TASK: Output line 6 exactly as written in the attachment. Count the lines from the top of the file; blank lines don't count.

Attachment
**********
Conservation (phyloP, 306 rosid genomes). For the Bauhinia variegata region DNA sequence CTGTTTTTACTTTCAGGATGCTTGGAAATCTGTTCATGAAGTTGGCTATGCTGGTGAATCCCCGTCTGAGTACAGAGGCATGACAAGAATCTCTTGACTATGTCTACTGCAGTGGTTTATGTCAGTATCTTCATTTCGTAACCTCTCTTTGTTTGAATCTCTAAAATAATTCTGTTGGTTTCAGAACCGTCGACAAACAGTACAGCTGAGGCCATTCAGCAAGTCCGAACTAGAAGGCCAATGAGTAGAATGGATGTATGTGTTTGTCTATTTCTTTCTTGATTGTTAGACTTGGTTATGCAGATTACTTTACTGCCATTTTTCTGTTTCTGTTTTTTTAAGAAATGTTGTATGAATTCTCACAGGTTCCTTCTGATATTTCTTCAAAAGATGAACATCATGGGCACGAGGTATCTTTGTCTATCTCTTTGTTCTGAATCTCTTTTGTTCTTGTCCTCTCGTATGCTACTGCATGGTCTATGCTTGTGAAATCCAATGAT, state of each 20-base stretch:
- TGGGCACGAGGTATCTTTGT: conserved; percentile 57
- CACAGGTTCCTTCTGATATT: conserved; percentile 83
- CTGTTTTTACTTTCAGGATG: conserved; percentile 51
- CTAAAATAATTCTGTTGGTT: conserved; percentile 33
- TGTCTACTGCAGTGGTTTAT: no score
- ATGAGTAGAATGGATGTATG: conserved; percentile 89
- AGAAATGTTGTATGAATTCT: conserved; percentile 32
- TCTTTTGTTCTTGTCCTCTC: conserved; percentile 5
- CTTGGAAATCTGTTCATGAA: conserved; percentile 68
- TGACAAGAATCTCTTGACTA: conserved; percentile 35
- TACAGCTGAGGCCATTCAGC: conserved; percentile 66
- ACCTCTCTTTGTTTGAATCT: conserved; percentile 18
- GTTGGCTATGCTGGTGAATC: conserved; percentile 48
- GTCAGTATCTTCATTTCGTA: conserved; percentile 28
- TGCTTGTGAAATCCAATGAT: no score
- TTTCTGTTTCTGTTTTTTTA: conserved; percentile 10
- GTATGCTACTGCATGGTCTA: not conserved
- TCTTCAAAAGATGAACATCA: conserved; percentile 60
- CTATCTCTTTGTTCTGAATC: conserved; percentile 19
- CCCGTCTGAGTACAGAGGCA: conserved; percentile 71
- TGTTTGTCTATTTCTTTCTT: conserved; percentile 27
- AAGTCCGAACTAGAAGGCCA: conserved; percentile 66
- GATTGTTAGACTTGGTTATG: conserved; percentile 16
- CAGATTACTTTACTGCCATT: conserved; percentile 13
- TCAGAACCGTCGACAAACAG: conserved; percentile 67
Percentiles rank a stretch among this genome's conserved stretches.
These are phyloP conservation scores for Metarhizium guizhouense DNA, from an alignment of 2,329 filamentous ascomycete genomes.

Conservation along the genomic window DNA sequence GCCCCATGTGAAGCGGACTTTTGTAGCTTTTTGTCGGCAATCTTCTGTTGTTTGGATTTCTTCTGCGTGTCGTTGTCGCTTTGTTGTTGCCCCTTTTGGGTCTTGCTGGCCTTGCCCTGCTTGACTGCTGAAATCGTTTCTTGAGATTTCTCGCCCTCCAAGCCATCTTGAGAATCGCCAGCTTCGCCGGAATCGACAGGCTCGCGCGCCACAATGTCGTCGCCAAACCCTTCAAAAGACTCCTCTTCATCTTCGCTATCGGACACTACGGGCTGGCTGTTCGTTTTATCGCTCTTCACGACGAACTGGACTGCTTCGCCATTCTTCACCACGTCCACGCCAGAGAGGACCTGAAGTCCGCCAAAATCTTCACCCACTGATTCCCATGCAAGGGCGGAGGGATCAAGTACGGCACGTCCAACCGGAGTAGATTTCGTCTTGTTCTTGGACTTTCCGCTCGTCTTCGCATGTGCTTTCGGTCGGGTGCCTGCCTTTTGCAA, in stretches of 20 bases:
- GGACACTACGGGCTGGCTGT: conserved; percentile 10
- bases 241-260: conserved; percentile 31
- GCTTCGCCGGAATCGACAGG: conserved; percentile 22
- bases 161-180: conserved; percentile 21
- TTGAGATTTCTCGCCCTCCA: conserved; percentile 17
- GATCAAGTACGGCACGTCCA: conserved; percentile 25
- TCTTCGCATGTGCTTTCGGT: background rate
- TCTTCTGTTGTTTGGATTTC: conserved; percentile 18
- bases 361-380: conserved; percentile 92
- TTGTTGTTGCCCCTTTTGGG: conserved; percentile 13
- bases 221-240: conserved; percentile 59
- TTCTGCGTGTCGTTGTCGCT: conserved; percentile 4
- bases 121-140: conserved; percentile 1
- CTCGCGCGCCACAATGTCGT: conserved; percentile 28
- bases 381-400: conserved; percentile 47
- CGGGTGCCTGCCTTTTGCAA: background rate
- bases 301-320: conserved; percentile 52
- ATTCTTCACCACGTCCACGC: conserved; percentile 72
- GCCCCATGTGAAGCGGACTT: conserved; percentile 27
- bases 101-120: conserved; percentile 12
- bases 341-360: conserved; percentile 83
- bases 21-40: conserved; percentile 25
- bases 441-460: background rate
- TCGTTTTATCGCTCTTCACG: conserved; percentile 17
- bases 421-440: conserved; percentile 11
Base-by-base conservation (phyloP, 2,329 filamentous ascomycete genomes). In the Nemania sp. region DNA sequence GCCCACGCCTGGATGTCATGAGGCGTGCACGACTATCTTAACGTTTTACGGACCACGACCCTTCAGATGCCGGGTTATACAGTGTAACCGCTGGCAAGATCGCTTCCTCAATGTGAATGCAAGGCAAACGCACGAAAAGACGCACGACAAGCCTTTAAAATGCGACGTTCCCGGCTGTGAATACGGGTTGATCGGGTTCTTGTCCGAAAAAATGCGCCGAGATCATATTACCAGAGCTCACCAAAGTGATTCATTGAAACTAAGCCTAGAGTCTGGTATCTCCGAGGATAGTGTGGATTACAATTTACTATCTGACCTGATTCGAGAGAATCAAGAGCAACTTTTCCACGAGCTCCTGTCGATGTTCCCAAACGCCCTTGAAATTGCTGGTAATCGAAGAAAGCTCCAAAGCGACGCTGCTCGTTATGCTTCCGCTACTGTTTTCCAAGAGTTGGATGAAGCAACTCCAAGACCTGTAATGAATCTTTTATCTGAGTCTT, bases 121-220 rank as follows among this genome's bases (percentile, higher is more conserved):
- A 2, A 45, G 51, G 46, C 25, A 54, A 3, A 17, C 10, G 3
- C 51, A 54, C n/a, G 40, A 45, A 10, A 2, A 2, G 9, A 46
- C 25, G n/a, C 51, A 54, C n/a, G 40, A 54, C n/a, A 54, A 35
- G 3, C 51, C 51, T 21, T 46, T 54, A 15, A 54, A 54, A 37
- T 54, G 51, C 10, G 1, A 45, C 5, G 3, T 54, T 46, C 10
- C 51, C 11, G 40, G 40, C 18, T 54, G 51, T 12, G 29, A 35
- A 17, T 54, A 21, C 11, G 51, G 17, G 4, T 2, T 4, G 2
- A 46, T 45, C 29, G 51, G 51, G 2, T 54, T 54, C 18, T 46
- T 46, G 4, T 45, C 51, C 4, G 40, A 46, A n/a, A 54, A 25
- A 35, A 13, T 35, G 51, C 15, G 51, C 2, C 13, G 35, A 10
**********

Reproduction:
- TGTCTACTGCAGTGGTTTAT: no score